Most business owners I know are really good at what they do. They are also usually great negotiators in their industries, but they aren’t always aware of the impact when it comes to negotiating commercial real estate leases for their own businesses, including lease extensions and lease renewals.

I can’t tell you how many times I see business owners sacrifice opportunities to significantly improve their lease terms and rates because they are not aware of everything up for negotiation. They think they can handle it themselves and end up missing out on the best deals because they simply aren’t aware of what’s available. Some of the main points to consider include:  

  • Termination options – these options provide flexibility to the tenant in the event that business space needs change during the term of the lease
  • Right-of-first-refusal for expansion space – a different type of option in favor of the tenant, useful if there is potential for your space needs to increase during the term of your lease
  • Concessions – include financial incentives like moving allowances, tenant improvements, and rental abatement in order to entice quality tenants to lease their facilities
  • Cap on operating expenses – many commercial leases pass operating expenses on to the tenant; this generally cannot be avoided.  Make sure to mitigate your exposure to excessive annual increases by negotiating a cap or ceiling to the tenant portion of any increase.  Check with a local market expert to determine what is standard in your market

Even if you’re facing just a “simple” lease renewal, there can be just as many available concessions and negotiation points as in the initial lease. Renewing tenants are far more profitable to landlords than new ones. Understanding this will help leverage your renewal options.

It is important to understand comparable lease rates and terms from competing properties when negotiating a new lease or renewal. Business owners may be able to find limited info on various Internet sites, but what they are seeing only represents a fraction of the intel.  What about off-market availabilities, lease concessions, and soon to be available properties?  It pays to seek expert advice with local knowledge.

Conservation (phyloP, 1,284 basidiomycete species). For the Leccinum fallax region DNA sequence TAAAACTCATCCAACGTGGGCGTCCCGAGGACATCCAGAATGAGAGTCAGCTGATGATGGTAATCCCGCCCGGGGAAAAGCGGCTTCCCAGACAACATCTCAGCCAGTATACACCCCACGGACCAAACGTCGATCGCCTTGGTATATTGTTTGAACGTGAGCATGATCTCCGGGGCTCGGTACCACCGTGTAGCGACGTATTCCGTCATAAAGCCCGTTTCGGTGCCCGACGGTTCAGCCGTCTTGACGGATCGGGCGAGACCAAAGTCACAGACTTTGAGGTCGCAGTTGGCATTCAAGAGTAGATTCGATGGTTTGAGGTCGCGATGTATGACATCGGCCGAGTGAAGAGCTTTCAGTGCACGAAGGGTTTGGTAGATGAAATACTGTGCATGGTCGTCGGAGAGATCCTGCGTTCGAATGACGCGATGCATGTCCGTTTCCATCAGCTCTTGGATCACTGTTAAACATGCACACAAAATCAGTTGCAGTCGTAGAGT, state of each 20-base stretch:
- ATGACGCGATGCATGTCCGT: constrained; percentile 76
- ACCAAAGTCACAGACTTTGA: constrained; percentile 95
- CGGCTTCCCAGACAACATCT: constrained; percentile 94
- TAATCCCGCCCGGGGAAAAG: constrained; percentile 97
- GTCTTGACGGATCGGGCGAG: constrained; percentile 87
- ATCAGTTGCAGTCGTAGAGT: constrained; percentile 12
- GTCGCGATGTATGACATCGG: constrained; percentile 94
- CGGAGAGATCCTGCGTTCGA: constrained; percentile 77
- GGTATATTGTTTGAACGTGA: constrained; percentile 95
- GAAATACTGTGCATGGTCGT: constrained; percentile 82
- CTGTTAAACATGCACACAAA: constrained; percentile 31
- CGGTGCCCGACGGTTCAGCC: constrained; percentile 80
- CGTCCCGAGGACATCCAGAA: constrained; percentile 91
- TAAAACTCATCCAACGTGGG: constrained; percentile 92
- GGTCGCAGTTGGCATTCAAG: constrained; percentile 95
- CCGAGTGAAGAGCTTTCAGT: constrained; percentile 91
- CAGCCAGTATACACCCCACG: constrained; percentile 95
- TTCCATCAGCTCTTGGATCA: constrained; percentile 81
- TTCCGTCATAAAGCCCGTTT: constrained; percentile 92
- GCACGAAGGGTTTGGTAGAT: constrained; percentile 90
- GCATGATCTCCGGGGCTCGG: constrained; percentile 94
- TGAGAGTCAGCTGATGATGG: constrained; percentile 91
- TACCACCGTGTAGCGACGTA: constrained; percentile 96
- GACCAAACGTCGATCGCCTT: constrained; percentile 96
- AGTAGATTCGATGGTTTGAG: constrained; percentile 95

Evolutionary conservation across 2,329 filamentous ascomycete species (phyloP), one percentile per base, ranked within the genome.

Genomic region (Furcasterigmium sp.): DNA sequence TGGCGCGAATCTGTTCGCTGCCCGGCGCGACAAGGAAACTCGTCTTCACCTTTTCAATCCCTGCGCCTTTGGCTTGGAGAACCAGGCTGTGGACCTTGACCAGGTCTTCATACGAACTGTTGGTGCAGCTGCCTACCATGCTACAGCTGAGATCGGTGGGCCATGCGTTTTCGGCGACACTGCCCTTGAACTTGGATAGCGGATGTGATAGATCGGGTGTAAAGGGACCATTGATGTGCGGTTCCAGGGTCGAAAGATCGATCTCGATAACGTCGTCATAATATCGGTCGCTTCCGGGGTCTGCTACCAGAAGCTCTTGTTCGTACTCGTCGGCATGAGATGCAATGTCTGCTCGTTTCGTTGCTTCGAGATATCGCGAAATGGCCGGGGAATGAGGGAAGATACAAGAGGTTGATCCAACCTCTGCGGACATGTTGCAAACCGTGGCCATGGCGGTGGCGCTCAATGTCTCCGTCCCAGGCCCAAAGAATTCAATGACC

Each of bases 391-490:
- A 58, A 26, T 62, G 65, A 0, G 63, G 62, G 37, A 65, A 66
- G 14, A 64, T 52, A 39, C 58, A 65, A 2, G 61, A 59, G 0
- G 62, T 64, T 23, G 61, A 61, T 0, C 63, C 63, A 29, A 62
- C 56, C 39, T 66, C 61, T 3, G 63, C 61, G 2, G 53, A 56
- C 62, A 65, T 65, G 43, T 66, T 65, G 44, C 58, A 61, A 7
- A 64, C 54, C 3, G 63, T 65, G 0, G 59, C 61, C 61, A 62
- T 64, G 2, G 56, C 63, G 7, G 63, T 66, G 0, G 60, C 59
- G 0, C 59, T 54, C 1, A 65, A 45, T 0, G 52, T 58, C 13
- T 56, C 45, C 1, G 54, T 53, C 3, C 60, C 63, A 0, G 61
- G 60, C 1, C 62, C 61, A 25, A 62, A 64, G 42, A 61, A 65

In 99 percent of the cases I have seen, business owners negotiating their own leases without expert representation end up wasting valuable time from their core business, and they spend a significant amount of effort negotiating without the proper tools and knowledge.

There is a misconception that hiring a tenant representation broker costs the tenant extra, but the current industry standard is for the landlord to pay all the brokerage fees for new lease acquisitions and renewals. In most cases, representation will not impact the cost of your lease.

Working with a trusted real estate advisor can save your business more than just time and money. A good broker/advisor has a thorough understanding of current market concessions, comparable rates and other market indicators to aid in negotiating the best possible deal and will help protect your business from unnecessary risk allowing you sleep better at night.

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